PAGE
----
NASCAR Driver Bubba Wallace Wishes You A Happy New Year After What Was A Tumultuous 2020

NASCAR Driver Bubba Wallace Wishes You A Happy New Year After What Was A Tumultuous 2020

NASCAR Driver Bubba Wallace Wishes You A Happy New Year After What Was A Tumultuous 2020

Happy New Year! I’m sure you’ve heard that a lot over the past few days. It’s a wonderful greeting to start off another year. And in particular, this year especially. 2020 was difficult, trying, and filled with adversity. Yet, there were so many stories of overcoming that adversity, including in the sport of NASCAR.

RELATED: Athletes Respond and Stand With Bubba Wallace After News of a Noose Found in Wallace’s Garage Was Released

“Happy New Year!” Bubba Wallace, a NASCAR driver, said in a Tweet. “New chapter begins for all of us, it’s up to you to capitalize and seize the opportunity! Let’s go to work.”

It’s a new chapter in NASCAR as the sport was filled with conversations regarding social injustices happening in our country. One of those incidents included the terrifying “noose” found in Wallace’s NASCAR garage earlier in the summer 2020, with a FBI investigation eventually concluding it wasn’t a “hate crime”. Yet, that incident alone sparked something powerful.

Just take a look at this:

If you hadn’t seen that before, I’m glad you’ve stopped to read this. What a wonderful moment in sports in 2020. Drivers, pit crews, walking together to stand for something. In this case, to stand for their NASCAR friend, Bubba Wallace, after the traumatic experience he had gone through. Drivers and their crews rallied behind Wallace in what was an emotional time period for him.

In an extensive ESPN piece by Ryan McGee detailing the year for Wallace and how he got to this point, Wallace shared a moment in 2020 that changed him: As ESPN states “It was when the months-old video of 25-year-old Ahmaud Arbery being run down and shot dead as he jogged through a neighborhood was released to the public. The incident had taken place Feb. 23, just days after Wallace had finished 15th in the Daytona 500, a mere 150 miles south of where Arbery died in Brunswick, Georgia.”

“You heard the gunshots, and I was just like, ‘Whoa, whoa, whoa, what? Rewind, rewind it.’ And watch it again and just see him just kind of flop over. I was dumbfounded. I didn’t know what to say, I didn’t sleep,” Wallace said for SportsCenter Presents 2020: Heroes, History and Hope per ESPN. “Just how, OK [these guys are saying], we can just go hunt you down and get away with it. And be fine. Kill you in broad daylight, just because we think that you’re up to no good. We think that you’re a suspect, into robbing unfinished houses or vandalizing, whatever it was, and we’re gonna go kill you. That ain’t right.”

It’s evident that Wallace has embraced the position he’s in, being a minority in this sport, as is evident in his pinned tweet (a tweet that he posted in the fall of 2017):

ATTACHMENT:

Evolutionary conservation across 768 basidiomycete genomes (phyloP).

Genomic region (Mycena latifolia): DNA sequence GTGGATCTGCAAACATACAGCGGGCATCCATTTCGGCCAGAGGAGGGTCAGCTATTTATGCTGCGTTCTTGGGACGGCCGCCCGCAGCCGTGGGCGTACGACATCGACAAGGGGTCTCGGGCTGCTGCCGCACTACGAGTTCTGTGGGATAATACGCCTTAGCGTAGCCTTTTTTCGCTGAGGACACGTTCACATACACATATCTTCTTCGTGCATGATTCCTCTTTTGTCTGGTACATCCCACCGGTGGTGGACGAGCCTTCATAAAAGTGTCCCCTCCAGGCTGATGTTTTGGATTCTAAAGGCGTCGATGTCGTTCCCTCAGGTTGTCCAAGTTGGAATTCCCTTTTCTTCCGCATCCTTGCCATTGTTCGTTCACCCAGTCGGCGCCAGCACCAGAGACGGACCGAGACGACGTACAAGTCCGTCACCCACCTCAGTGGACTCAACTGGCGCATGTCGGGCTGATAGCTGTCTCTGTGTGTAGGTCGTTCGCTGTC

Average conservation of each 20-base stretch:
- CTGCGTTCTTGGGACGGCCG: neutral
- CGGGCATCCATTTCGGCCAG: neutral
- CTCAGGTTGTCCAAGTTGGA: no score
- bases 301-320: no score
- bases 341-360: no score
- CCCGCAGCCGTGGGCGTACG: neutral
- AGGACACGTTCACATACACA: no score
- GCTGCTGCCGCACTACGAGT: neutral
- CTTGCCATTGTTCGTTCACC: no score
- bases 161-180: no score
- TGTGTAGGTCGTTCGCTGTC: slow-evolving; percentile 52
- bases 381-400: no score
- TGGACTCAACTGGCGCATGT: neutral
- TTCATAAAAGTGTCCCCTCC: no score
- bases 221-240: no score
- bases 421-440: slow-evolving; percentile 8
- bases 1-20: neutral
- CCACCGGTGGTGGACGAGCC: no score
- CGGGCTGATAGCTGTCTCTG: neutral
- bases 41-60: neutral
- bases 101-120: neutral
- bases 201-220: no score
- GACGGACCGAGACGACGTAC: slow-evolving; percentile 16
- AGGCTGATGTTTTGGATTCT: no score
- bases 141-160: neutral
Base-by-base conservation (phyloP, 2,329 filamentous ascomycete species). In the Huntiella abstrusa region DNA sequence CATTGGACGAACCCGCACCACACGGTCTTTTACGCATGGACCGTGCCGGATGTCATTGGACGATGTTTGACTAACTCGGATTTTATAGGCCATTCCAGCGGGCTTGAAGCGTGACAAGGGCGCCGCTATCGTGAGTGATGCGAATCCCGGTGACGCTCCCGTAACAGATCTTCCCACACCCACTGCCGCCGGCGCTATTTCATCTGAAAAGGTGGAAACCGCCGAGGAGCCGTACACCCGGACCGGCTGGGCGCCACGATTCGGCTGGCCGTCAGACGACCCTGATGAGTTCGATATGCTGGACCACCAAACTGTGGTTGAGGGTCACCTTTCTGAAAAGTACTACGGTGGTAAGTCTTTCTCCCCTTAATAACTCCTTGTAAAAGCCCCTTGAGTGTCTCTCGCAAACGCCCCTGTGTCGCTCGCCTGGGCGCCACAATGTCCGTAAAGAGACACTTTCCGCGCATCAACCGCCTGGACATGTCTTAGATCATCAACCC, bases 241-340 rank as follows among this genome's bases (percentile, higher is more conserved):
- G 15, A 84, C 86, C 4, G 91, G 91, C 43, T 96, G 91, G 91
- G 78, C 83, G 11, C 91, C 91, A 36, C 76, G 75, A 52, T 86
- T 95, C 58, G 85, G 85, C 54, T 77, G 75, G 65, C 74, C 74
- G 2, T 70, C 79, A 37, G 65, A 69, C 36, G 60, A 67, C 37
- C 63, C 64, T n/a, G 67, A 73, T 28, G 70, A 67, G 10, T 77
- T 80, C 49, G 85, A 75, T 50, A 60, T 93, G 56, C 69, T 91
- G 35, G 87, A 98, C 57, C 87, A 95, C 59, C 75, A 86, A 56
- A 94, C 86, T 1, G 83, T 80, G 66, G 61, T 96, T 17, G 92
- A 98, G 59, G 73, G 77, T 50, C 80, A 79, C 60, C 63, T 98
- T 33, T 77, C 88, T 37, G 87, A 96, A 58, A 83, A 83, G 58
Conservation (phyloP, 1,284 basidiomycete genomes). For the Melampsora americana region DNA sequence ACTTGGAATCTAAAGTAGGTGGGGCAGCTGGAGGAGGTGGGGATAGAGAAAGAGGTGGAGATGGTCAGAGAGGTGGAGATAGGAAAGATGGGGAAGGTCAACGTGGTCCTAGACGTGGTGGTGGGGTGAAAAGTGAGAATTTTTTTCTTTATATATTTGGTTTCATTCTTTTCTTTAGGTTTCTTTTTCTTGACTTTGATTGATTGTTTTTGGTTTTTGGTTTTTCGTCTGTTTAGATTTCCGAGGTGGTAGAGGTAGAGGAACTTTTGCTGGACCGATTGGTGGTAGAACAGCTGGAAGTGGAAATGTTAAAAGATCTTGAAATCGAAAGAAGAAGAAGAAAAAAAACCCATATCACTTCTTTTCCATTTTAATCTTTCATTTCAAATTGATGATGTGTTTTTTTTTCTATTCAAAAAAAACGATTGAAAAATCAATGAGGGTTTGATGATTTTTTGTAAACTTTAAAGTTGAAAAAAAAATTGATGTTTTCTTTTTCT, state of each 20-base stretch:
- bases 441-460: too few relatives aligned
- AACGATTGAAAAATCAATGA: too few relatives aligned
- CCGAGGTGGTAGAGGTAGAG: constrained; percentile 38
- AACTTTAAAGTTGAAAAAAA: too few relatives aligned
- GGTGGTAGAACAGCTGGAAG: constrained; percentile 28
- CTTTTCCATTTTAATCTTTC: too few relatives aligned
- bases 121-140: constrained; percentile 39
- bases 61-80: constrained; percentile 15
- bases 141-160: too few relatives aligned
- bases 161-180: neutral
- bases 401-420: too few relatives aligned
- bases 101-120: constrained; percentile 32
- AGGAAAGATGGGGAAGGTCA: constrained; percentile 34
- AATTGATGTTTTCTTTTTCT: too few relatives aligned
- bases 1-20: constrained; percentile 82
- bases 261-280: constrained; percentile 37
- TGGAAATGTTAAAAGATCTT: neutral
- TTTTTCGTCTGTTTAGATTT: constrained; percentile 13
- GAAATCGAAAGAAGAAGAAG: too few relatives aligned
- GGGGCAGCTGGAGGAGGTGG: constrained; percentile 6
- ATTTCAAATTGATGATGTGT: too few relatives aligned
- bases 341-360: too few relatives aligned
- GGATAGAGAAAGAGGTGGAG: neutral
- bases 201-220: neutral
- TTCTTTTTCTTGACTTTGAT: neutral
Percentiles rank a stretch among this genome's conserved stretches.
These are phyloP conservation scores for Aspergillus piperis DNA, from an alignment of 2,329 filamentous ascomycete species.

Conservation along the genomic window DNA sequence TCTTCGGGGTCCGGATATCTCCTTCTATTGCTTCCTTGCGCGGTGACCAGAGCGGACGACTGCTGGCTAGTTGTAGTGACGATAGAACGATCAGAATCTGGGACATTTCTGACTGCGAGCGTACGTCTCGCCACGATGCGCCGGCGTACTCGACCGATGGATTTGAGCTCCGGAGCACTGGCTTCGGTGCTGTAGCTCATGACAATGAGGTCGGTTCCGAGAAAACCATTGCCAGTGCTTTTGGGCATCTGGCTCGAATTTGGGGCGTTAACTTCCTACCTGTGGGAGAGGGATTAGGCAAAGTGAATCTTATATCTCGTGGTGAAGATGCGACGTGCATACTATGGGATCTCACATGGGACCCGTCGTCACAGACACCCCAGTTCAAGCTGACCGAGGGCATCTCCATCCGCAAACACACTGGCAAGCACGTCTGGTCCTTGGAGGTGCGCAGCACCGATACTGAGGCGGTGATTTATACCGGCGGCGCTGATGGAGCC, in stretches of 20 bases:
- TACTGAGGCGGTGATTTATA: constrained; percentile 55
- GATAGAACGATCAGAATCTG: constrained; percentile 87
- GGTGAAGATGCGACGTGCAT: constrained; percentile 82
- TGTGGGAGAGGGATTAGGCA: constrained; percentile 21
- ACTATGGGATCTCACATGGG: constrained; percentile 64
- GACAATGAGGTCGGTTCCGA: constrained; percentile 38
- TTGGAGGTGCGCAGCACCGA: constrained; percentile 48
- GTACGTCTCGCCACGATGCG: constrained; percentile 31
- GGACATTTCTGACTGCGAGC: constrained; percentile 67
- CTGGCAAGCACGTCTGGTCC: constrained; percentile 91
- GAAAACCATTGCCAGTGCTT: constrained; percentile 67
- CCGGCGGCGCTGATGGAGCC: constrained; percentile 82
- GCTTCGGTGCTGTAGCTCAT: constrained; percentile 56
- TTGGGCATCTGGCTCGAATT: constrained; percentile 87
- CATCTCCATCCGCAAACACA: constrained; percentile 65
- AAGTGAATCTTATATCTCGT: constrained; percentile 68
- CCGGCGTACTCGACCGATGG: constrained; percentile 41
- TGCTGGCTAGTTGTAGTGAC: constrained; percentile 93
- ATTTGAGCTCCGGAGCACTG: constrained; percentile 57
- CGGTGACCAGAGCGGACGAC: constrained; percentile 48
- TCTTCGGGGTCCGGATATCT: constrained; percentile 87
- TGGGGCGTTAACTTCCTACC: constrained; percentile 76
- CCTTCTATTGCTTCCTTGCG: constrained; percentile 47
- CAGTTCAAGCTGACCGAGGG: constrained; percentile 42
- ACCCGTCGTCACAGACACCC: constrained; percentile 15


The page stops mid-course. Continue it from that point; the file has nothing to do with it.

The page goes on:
Wallace has embraced being “the black driver” and wants to enjoy the journey.

ESPN notes that Wallace is “the first full-time racer of color in NASCAR’s Cup Series since 1973”. ESPN’s McGee went on to report that: “(Wallace) has known from the first lap he ran that speaking on behalf of Black motorsports fans and participants is part of the gig. Still, he never fully immersed himself in that responsibility because he was too busy trying to move up the stock car racing ladder.”

Darrell Wallace Sr., Bubba’s father, said per ESPN: “Now he understands, it’s time to stop putting up with this. It’s time to have a conversation, whether people want to have it or not.”

There’s been more learning and growing in the sport. From NASCAR driver Kyle Larson being disciplined by NASCAR for using the ‘N-word’ and him being very remorseful and apologizing, seeking to learn more from his mistake, to Wallace and Denny Hamlin being a part of a new Michael Jordan-owned racing team, many lessons can be learned from NASCAR’s 2020.

We can always learn from history. 2020 is now, well, history. And NASCAR played a small part in helping bring the conversation forth of social justice in a sport that seemed to not go there or touch on that subject. Now, it obviously, has and that’s a good sign for the sport. To be inclusive, to celebrate diversity, to be more than just drivers but dealing with what’s going on in society, as well.

So, the rearview mirror shows 2020. Now, let’s look ahead and take this embrace this next lap of life to the fullest.

As Wallace said: “New chapter begins for all of us, it’s up to you to capitalize and seize the opportunity! Let’s go to work.” It’s time to roll up the sleeves and get to work in 2021.

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